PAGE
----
Factory, jobs data temper recession fears

WASHINGTON Thu Sep 1, 2011 5:09pm EDT

People wait in line to enter a job fair at the Phoenix Workforce Connection in Phoenix, Arizona, August 30, 2011. REUTERS/Joshua Lott

People wait in line to enter a job fair at the Phoenix Workforce Connection in Phoenix, Arizona, August 30, 2011.

Credit: Reuters/Joshua Lott

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WASHINGTON (Reuters) - Manufacturing unexpectedly grew in August and fewer Americans filed new claims for jobless aid last week despite a slump in confidence that threatened to push the economy back into recession.

Other data on Thursday showed little signs of consumers hunkering down in response to the collapse in confidence. Major automakers posted sturdy gains in domestic sales in August from a year ago and consumers shopped for an array of goods last week.

The reports were the latest in a series to suggest the economy remained on a slow-growth path and offered hope it would dodge a recession.

"I am breathing a little sigh of relief that the bit of data that we have had over the course of August is weak but not giving the recessionary type of signal," said Stuart Hoffman, chief economist at PNC Financial Services in Pittsburgh.

More light will be shed on the health of the world's largest economy when the government releases its closely watched employment report for August on Friday.

The Institute for Supply Management's index of national factory activity edged down to 50.6 from 50.9 in July, confounding economists' expectations of a fall to 48.5.

A reading below 50 indicates a contraction in the nation's factory sector. Initial claims for state unemployment benefits dropped 12,000 to a 409,000, a separate report from the Labor Department showed.

The drop in claims offered no sign layoffs have picked up due to slumping business and consumer confidence following a steep plunge in the stock market last month and Standard & Poor's decision to strip the nation of its AAA credit rating.

But claims are still above the 400,000 usually associated with a stable labor market and key details of the ISM survey, including production, new orders and employment, were weak.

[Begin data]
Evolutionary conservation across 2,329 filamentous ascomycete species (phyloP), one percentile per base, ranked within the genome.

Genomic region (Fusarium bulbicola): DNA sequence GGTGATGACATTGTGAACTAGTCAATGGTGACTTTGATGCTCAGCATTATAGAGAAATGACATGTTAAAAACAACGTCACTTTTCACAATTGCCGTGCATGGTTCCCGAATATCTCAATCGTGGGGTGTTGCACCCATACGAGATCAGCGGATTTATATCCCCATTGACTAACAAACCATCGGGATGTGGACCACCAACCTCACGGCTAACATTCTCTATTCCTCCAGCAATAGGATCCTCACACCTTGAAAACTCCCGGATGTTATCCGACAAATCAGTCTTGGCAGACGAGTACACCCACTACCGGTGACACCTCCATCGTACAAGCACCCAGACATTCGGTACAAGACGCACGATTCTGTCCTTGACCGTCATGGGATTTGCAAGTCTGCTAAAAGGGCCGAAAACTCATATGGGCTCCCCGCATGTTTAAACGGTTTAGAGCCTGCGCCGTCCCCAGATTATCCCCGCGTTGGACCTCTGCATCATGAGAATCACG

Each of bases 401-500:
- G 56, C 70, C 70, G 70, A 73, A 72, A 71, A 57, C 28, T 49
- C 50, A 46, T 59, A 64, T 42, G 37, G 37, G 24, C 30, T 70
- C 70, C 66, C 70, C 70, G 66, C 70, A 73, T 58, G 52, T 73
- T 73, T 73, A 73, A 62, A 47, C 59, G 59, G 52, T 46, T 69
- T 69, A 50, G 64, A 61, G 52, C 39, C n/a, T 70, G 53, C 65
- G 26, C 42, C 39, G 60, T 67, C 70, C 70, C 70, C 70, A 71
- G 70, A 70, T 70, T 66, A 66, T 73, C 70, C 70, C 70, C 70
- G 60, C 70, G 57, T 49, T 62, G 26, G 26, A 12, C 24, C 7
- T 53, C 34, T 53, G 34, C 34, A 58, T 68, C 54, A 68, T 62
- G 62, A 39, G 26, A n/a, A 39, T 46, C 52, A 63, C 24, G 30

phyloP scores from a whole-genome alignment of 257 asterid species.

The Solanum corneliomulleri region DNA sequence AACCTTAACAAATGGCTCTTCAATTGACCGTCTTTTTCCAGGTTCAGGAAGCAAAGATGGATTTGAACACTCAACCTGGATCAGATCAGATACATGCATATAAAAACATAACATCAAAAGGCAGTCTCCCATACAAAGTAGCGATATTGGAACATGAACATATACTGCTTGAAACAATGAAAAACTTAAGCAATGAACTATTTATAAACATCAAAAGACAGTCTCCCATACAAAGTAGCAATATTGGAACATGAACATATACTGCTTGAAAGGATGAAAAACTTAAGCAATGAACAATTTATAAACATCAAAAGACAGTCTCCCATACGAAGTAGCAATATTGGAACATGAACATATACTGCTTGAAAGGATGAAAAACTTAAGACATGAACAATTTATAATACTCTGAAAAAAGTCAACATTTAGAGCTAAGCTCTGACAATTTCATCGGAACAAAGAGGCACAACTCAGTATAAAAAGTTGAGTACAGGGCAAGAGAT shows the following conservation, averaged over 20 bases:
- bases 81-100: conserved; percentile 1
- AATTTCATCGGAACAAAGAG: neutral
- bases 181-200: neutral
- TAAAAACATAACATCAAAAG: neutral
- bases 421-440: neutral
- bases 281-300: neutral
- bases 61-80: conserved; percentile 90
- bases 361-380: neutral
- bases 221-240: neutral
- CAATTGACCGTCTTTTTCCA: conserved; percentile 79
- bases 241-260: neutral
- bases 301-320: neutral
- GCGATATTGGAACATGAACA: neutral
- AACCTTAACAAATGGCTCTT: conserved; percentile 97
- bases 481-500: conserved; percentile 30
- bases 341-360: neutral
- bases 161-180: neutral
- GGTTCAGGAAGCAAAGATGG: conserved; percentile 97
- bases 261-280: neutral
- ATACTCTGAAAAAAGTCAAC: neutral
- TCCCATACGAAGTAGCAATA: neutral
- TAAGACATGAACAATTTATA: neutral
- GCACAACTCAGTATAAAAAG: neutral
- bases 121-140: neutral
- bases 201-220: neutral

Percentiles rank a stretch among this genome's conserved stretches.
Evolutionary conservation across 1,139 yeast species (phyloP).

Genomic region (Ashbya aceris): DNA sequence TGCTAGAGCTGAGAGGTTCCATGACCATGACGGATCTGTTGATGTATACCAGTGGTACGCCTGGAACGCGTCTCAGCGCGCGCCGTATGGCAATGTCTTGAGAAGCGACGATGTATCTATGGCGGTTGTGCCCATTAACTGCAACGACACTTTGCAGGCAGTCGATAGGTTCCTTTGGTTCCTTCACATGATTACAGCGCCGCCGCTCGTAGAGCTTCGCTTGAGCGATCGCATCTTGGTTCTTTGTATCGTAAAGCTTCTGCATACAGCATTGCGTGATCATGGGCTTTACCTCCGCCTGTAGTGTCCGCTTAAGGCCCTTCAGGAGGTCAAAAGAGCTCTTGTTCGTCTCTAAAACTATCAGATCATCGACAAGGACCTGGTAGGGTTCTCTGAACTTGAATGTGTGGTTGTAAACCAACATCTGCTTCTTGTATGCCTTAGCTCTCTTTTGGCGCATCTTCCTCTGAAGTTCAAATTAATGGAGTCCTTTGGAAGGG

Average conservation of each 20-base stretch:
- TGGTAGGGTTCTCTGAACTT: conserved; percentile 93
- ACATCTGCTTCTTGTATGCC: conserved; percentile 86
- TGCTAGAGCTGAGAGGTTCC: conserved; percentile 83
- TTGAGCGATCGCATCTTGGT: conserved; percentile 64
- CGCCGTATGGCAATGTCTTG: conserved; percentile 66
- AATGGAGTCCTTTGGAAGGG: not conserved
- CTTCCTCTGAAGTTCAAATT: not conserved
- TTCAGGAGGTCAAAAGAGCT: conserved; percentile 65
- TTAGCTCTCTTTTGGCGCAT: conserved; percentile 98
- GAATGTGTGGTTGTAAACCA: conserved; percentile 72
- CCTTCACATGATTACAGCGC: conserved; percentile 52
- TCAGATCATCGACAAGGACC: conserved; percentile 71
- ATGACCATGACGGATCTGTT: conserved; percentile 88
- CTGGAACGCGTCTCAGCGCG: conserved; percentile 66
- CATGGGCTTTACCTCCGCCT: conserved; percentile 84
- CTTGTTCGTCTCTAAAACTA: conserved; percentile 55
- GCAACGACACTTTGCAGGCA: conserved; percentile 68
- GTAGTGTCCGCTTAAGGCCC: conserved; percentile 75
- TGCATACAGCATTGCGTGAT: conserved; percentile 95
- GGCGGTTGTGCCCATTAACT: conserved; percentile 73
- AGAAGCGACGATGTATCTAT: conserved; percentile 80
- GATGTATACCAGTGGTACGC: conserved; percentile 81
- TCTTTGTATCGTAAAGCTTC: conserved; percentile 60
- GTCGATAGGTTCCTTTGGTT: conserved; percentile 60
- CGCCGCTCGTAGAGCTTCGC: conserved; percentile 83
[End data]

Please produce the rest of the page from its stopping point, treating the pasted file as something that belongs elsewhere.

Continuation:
NO RECESSION

"The ISM survey is consistent with an economy staggering forward at a weak pace of growth. When the economy tips into recession, the ISM index usually drops into the low 40s," said Nigel Gault, chief U.S. economist at IHS Global Insight in Lexington, Massachusetts.

Data ranging from consumer spending to industrial production have showed some strength in the economy after output barely grew in the first half of the year. Economists now see the odds of a recession down to between 20 and 30 percent from as high as 50 percent last month.

Other reports on Thursday suggested consumers did not pull back in August. U.S. motor vehicle sales rose 7.5 percent from a year ago to an annual rate of 12.1 million units.

Sales at stores open at least a year rose 4.4 percent in August, just shy of the 4.6 percent analysts expected, according to Thomson Reuters.

A strike by about 45,000 Verizon Communications workers likely dampened employment growth last month. Nonfarm payrolls are forecast to have risen 75,000 in August, according to a Reuters poll, after increasing 117,000 in July. The unemployment rate is seen steady at 9.1 percent.

U.S. stocks snapped a four-day rally ahead of the employment report, while Treasury debt prices rose and the dollar firmed.

Economists at Goldman Sachs cut their forecast for August payrolls growth to 25,000 from 50,000, citing weakness in online job postings in recent months.

Lingering weakness in the economy was underscored by nonfarm productivity falling at a 0.7 percent annual rate in the second quarter -- the biggest decline since the fourth quarter of 2008.

Normally, a slowdown in productivity suggests businesses have to add workers to meet production. But against the backdrop of an economy growing at a near stall-speed, it implies businesses might have to cut costs to protect profits.

Businesses could already be facing some cost pressures. Unit labor costs grew at a 3.3 percent rate in the second quarter, a puzzling development given the high unemployment rate.

"In our view, the rise reflects a labor market that has less spare capacity than may be commonly perceived, in which case, rising labor costs are likely to continue," said Troy Davig, an economist at Barclays Capital in New York.

But the pace is still slower than the 6.2 percent rate in the first quarter, indicating wage pressures remain too well contained to stoke a broader rise in inflation.

(Editing by Dan Grebler)

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